Jonathan Meades on France (BBC4)

Rachel Cooke is mystified by a tour of tenuous connections in the Alsace.

I think my long-standing crush on Jonathan Meades - it's an intellectual crush, obviously; I certainly don't pine to peel off his Paul Smith socks and give him a foot massage - is finally on the wane. His new series, Jonathan Meades on France (Wednesdays, 9pm), is, like those that came before it, sui generis: eclectic, challenging, weird. And yes, as usual, Meades assumes a certain intelligence on the part of his audience: if you had to give his brand of documentary-making a name, you would call it "I-don't-suffer-fools TV". Only this time, he's gone too far. Call me dumbo, but the flattery I used to feel at being taken so seriously has given way to utter confusion. During the first film, I kept hoping for a narrative - for a kind hand, as it were, in the small of my back. But, no. "Tant pis!" his expression said, as he leapt rhetorically in the direction of his next subject.

This series is about an "occluded" France, and will therefore involve no strings of onions, no red-checked tablecloths and no street markets (cue a shot of Meades standing, straight as a prize courgette, in the aisle of a chilly hypermarché). Instead, he intends to talk about . . . what, exactly? In the first film, everything began with the letter "V": Verdun, Verlaine, vitrine (as in lèche-vitrine, or window shopping), Voltaire, Vosges . . .

On and on he went, flipping through his material as if through a Rolodex. For me, this involved two kinds of frustration. The first was that just as I began to get interested in something - the 1960s bombing campaigns of the terrorist organisation OAS, say, which wanted to stop Algeria's independence, or Roger Excoffon's iconic 1953 typeface, Mistral (Meades's description of Mistral was like listening to difficult poetry) - he would move on. The second was that - yes, I know - I couldn't help but want him to talk about food.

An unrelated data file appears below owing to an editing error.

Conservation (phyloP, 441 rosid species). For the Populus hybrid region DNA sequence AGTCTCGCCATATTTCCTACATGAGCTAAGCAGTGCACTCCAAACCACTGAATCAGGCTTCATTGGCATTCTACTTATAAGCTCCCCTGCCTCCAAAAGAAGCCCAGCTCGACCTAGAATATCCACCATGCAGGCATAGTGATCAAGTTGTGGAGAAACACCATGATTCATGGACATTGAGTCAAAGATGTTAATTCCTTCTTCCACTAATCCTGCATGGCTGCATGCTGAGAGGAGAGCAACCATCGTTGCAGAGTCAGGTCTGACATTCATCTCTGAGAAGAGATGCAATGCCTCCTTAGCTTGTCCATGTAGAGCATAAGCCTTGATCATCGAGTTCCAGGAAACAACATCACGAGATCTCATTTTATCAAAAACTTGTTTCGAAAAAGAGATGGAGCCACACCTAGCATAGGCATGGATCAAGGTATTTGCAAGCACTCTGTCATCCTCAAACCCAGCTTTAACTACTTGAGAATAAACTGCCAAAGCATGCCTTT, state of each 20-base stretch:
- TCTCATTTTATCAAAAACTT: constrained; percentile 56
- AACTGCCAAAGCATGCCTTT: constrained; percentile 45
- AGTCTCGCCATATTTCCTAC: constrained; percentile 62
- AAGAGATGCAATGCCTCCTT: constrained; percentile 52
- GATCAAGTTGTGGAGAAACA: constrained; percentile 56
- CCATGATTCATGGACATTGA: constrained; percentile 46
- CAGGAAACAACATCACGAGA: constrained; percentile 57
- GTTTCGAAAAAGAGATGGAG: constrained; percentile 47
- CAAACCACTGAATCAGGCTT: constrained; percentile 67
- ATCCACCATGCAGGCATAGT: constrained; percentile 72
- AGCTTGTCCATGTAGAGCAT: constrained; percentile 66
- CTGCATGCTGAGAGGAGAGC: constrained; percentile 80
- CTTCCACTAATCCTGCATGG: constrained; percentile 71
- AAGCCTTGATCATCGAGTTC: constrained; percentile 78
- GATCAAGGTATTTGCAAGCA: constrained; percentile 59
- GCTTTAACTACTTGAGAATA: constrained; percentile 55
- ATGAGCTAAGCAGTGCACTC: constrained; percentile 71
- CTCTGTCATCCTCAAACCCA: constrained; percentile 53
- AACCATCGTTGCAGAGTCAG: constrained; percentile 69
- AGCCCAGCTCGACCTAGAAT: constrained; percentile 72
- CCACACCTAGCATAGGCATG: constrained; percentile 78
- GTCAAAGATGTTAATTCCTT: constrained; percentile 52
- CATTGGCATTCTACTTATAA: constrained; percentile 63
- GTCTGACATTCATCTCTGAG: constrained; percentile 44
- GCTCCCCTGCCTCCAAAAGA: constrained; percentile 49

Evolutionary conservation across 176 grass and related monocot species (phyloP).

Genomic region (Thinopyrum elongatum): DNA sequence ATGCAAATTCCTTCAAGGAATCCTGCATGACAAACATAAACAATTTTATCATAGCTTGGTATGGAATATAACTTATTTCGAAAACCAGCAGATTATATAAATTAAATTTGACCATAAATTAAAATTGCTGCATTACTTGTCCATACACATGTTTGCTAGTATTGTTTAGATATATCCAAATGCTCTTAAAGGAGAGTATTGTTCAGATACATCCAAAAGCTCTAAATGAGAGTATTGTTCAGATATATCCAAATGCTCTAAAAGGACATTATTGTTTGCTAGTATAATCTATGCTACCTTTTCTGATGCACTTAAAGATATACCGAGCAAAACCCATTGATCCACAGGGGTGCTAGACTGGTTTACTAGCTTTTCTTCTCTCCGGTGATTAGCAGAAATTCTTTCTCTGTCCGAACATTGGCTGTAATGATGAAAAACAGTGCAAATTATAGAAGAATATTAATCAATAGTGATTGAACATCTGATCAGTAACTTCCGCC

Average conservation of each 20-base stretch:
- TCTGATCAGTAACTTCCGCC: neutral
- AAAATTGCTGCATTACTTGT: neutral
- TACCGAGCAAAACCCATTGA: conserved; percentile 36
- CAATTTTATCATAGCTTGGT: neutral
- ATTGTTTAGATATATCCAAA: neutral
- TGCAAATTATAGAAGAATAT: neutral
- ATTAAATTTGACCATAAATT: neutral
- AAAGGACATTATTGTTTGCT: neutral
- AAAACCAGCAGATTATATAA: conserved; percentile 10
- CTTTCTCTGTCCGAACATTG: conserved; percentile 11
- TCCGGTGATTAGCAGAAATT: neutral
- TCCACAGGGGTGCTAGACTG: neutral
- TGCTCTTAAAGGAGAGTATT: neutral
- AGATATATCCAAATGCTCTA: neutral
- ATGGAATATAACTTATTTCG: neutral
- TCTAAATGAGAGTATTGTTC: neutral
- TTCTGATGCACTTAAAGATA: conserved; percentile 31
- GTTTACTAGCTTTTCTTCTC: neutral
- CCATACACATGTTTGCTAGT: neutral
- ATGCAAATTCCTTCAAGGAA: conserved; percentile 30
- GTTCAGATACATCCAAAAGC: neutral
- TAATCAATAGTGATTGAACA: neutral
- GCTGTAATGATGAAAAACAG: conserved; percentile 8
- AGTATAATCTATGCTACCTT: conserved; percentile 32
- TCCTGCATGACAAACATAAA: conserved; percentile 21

Back in the day, as you will perhaps remember, Meades was a fantastic restaurant critic, with the love handles to prove it. Then he went carb-free - or something free - and these days he looks like a pink Nigel Lawson: slender but somehow baggy and purposeless, like a deflated football. Personally, I miss the pig of old. In the hypermarché, the camera's eye fell briefly on a tin of lapin chasseur and I found myself longing for him to deconstruct its meaning (impossible to imagine tinned rabbit stew in a British supermarket).

Later, for a few scant seconds, he stood on a hillside in the Vosges and talked of a feast he'd eaten with a local family when he was 15: hare in red wine with buttery noodles, eau de vie de mirabelle. From far off, I heard a tiny oink and felt excited. But then the moment passed and he was back on the Douaumont ossuary, or something (he thinks - and who am I to disagree? - that Léon Azéma's design at Verdun compares unfavourably to Lutyens's Thiepval Memorial to the Somme).

Meades is at his best when he is talking about architecture: he is, as he has no doubt always secretly wanted to be, the 21st-century Ian Nairn (I will do a Meades myself here and assume that you know who Ian Nairn was; if you don't, you are really missing out). But architecture isn't the main event in this series. The first film, in as much as you can ever sum up Meades, was about nationalism and the strange, mystical way that Alsace-Lorraine - all the "V's" were Alsace-connected - is regarded by the right. Its proximity to Germany and that country's sometime ownership of it seems only to make it the more French in its eyes. Slowly, he built up the idea of France's collective forgetfulness, whether we're talking baguettes (from Vienna, originally), or the war (another "V" - Vichy).

Right now, though, I am unable to tell you much more than this. For Meades's fondness for lists, for tenuous connections and fleeting explication - a fondness now apparently entering its most extreme and minimalist phase - has generated a thick fog in which I am doomed to wander for a few days yet.

He does leave you with a lot of stuff to - in the old-fashioned phrase - look up. In the long run, this is no doubt highly educational. But as a television experience, it's about as satisfying as tinned rabbit.

Rachel Cooke trained as a reporter on The Sunday Times. She is now a writer at The Observer. In the 2006 British Press Awards, she was named Interviewer of the Year.

This article first appeared in the 23 January 2012 issue of the New Statesman, Has the Arab Spring been hijacked?